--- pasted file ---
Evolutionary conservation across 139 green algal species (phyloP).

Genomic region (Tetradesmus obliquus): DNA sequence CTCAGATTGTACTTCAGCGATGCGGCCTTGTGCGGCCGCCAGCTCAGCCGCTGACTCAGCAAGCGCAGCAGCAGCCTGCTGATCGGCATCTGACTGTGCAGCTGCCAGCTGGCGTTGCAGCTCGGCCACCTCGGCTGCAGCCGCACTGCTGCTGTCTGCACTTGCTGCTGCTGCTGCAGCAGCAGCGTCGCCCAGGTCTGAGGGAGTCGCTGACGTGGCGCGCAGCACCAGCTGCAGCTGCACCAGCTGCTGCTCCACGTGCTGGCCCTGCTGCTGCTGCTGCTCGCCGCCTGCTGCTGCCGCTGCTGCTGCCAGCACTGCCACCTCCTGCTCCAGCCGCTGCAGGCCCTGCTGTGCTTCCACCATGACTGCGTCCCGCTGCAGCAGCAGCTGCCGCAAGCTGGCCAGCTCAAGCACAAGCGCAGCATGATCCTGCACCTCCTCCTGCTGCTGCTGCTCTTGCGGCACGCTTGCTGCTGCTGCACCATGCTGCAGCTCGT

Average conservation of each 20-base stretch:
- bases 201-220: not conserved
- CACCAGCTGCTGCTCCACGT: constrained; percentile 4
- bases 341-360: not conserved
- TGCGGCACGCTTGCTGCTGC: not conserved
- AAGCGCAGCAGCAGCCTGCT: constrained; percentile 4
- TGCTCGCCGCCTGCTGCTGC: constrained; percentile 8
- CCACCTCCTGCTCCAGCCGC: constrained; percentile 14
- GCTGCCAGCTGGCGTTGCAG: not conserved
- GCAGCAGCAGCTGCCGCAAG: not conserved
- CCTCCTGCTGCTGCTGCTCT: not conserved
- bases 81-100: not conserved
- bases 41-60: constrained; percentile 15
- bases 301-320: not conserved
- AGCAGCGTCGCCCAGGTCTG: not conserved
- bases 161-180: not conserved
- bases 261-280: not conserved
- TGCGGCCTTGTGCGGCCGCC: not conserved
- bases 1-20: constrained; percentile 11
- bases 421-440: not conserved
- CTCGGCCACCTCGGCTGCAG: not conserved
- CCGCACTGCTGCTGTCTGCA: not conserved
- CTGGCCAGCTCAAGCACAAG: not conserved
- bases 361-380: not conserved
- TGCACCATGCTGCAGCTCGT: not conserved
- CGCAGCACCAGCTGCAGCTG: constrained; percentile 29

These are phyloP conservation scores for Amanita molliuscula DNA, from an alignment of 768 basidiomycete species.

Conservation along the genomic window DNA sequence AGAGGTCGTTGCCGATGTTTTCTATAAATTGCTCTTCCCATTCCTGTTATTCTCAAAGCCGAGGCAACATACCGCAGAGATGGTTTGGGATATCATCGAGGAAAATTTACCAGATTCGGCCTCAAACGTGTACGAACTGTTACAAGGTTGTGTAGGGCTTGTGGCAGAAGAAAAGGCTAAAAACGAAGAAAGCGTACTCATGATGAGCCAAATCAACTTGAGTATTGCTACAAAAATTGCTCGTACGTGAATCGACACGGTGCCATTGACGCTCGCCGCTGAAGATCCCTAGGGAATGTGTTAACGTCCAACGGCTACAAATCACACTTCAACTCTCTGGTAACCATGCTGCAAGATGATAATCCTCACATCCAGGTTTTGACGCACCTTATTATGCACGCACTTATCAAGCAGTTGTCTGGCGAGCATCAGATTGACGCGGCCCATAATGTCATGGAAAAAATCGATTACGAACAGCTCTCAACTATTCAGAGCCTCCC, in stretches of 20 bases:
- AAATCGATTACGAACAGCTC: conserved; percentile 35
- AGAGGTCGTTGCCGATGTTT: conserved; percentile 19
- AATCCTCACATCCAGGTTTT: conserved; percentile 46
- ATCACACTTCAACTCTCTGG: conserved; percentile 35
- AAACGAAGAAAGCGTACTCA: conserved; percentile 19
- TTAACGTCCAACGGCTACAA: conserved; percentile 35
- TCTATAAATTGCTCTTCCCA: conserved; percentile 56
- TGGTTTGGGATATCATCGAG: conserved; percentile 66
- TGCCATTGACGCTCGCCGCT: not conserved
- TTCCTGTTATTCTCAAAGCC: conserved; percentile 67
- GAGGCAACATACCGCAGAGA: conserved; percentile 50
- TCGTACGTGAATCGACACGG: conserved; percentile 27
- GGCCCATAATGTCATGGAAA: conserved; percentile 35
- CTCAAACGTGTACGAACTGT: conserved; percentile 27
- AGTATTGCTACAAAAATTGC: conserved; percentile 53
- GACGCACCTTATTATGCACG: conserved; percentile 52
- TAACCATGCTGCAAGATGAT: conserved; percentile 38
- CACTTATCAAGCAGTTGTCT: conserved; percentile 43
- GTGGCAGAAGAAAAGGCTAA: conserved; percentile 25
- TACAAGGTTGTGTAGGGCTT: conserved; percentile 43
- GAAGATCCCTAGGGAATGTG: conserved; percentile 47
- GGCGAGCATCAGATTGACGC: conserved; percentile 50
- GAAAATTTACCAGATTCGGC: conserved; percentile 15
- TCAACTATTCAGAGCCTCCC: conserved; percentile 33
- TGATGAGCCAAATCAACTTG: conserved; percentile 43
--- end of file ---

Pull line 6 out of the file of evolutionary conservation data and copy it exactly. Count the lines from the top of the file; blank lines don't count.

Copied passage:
- bases 341-360: not conserved